by Robert Wrubel
(Swans - October 10, 2005) George Lakoff, University of California at Berkeley Professor of Linguistics, is the new guru of the Democratic Party, justly credited with a fresh understanding of the differences between liberals and conservatives, and an explanation of how Democrats can regain their pizzazz at the polls. (1) Conservatives have clearer (if more simplistic) values, conservatives know how to talk, they've taught their candidates to stay on message, and they know "people vote their identities, not their interests." Democrats, heirs of the technocratic New Deal, think issues are complex, get hung up on details and facts, and have trouble sorting out the smorgasbord of deserving causes and interest groups they speak for. By contrast, Conservatives are refreshingly simple: "less taxes -- less talk!"
Lakoff's advice to Democrats is to re-study their core values, understand their audience (this is a bit trickier, since the Democratic audience includes both college-educated, cosmopolitan liberals and labor, the unemployed, the retired, minorities and other groups struggling to hang on to the first rung of the ladder), and finally, reframe their message in simple, less technical language that reinforces those core values. Framing, the use of concrete, metaphorical language to reinforce underlying world views, is one of Lakoff's most interesting propositions, particularly for people who like language, but there's something tricky about it, in my view. We don't just want Democrats to become better speakers, using more effective language -- we want them to be better thinkers and take better positions. Is there any need to reframe "Get Out Now"? Just say it straight, and see what happens!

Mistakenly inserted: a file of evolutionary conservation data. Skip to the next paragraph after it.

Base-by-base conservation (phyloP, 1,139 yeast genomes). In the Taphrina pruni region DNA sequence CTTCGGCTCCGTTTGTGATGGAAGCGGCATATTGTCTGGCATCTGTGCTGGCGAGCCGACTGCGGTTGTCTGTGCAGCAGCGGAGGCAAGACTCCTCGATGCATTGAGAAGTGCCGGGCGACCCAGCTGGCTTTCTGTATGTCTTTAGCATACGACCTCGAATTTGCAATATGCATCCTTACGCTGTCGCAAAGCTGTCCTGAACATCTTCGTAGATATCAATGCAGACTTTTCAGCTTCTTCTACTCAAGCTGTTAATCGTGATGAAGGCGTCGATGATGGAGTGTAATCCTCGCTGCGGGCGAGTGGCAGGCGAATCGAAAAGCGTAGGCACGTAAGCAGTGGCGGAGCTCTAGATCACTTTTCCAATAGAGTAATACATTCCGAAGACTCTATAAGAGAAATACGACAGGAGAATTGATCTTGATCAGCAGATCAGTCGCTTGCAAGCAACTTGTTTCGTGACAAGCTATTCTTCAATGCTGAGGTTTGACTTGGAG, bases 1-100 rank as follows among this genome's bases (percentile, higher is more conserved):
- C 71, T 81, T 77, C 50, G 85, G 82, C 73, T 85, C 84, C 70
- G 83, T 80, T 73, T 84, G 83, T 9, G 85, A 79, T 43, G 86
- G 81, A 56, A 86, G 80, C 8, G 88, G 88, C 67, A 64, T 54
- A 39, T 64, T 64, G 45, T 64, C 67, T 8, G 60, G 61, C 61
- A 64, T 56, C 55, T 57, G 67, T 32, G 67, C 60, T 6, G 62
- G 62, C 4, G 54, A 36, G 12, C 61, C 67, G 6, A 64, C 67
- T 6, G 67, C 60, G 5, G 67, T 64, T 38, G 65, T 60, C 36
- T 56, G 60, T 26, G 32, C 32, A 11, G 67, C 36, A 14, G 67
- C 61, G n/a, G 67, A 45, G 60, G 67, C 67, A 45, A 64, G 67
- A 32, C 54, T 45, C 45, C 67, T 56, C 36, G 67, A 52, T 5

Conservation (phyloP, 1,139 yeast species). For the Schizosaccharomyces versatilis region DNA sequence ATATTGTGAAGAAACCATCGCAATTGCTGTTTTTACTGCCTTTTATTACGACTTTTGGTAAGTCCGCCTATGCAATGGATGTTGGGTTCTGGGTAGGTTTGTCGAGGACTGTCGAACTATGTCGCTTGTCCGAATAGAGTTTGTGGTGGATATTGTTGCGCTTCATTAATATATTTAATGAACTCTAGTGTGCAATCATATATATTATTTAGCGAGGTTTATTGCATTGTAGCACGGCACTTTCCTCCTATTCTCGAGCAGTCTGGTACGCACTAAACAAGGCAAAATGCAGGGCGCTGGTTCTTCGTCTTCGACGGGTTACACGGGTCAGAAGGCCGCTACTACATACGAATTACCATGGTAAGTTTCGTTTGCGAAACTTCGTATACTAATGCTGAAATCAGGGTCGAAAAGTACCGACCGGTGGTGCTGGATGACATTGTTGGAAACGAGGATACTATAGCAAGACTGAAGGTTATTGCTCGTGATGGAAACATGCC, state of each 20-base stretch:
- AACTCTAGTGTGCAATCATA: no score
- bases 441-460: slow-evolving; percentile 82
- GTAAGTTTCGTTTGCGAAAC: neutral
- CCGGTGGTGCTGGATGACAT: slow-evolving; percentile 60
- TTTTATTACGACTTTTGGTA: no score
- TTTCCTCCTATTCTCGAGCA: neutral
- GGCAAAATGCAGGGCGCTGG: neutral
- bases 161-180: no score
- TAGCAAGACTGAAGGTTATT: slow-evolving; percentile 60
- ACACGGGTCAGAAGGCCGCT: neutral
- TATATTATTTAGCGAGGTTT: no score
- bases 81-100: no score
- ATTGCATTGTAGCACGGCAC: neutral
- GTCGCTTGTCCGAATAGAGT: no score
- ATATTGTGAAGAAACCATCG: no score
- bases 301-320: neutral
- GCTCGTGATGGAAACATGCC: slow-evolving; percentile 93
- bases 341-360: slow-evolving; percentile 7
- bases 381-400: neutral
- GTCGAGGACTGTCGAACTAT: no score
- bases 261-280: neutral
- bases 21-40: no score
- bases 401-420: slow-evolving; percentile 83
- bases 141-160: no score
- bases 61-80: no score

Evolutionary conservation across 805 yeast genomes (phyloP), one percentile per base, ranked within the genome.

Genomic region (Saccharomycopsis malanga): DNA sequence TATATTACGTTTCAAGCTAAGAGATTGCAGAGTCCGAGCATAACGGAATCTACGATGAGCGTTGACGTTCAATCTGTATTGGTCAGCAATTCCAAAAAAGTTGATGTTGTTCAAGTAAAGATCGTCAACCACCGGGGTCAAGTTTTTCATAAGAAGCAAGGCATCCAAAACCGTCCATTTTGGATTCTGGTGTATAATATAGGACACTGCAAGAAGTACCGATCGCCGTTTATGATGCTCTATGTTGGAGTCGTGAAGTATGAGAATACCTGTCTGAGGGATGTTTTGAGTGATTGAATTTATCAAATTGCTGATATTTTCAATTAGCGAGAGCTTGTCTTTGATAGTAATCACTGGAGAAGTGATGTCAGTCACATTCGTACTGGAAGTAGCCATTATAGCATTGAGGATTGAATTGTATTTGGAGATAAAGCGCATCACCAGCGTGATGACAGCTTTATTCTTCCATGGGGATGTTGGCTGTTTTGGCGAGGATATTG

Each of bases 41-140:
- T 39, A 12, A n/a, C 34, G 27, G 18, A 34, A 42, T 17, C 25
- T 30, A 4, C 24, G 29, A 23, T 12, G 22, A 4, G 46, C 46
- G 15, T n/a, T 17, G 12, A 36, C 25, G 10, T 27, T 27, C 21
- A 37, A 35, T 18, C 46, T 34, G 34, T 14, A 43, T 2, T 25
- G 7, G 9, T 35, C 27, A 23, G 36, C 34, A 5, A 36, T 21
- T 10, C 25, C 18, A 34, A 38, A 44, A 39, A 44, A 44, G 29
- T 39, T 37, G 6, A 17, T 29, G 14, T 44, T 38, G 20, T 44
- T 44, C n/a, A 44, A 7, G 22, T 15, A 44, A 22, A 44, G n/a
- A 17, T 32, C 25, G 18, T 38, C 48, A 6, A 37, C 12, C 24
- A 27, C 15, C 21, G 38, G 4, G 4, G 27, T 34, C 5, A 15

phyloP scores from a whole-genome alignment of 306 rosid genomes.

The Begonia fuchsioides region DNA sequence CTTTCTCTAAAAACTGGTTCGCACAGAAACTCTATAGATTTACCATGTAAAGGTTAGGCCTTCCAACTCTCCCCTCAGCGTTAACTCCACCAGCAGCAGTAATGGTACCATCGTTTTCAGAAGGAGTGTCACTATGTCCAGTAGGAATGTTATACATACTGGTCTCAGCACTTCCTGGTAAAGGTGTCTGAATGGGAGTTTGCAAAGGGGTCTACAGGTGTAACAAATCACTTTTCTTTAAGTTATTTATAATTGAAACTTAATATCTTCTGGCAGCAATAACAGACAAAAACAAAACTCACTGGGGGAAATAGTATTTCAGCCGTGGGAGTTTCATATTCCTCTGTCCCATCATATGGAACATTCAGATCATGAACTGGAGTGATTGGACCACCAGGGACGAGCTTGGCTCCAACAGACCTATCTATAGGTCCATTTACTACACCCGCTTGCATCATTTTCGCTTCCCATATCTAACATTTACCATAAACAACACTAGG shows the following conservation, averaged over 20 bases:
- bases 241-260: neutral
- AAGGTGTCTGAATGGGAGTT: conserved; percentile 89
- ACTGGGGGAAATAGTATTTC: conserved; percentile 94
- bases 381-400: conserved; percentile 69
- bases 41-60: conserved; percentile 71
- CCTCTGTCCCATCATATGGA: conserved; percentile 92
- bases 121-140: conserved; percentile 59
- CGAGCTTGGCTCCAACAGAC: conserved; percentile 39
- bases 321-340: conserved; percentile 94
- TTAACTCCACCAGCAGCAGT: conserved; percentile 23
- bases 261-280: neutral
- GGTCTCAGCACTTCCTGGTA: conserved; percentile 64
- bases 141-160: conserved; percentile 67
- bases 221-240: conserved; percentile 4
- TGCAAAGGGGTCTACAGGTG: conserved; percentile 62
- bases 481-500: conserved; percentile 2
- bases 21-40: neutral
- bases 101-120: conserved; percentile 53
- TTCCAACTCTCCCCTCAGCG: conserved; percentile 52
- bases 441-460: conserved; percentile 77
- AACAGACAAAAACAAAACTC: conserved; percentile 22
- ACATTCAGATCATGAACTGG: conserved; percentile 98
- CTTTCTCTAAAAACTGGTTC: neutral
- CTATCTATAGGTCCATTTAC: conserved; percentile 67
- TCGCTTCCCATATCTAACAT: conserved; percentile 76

Lakoff's core insight is that liberals and conservatives have different world views. Conservative sees the world as a dangerous place, in which discipline and toughness are needed for success. Strict father figures are necessary to impress these traits on children (who are by nature pleasure-loving and absent-minded), and strong authoritarian leaders are needed to embody them for the nation. Liberals see the world differently -- not as hostile and dangerous, but as challenging, interesting and inviting -- a realm of self-development and pleasure, not self-defense. Liberals are created by nurturing parents, who teach empathy, responsibility, self-confidence and fairness. (2)
Lakoff's conservative archetype seems intuitively right, embracing both the prim self-righteousness of Orrin Hatch and the stern punitiveness of congressional zealots and pundits who wanted to impeach Clinton. The liberal archetype is less convincing, and seems rather to describe the values of a thin slice of the Democratic electorate, the bi-coastal, cosmopolitan intelligentsia or hedonista -- the latte liberals right-wingers like to hate -- than those of blue-collar workers and otherwise marginalized who make up the traditional Democratic base.
The Democrats' great era was the New Deal under Roosevelt. There, government for the first time became a significant player in the economy and society, a layer of expert management and strategic vision the society needed in order to function smoothly. Intelligent people, not only ambassadors from business, might actually work in government and contribute to the nation's development. This sense of enlightened bureaucratic management, born under Roosevelt, continued under the Kennedys, when academics and intellectuals were recruited to prominent positions, and the country embraced an aura of educated "class."
These heydays defined the idea of rule for Democrats, and became a sort of founding myth, in which intelligent, sophisticated men and women governed and set the tone for the rest of society -- open-minded, decisive and fair (serious and fun-loving, too!). This is still the self-image of liberals. The American Prospect, only a couple of months ago, urged us to return to the examples of our progressive forebears -- Galbraith, Acheson and Kennedy! The image hardly accords with reality, then or now.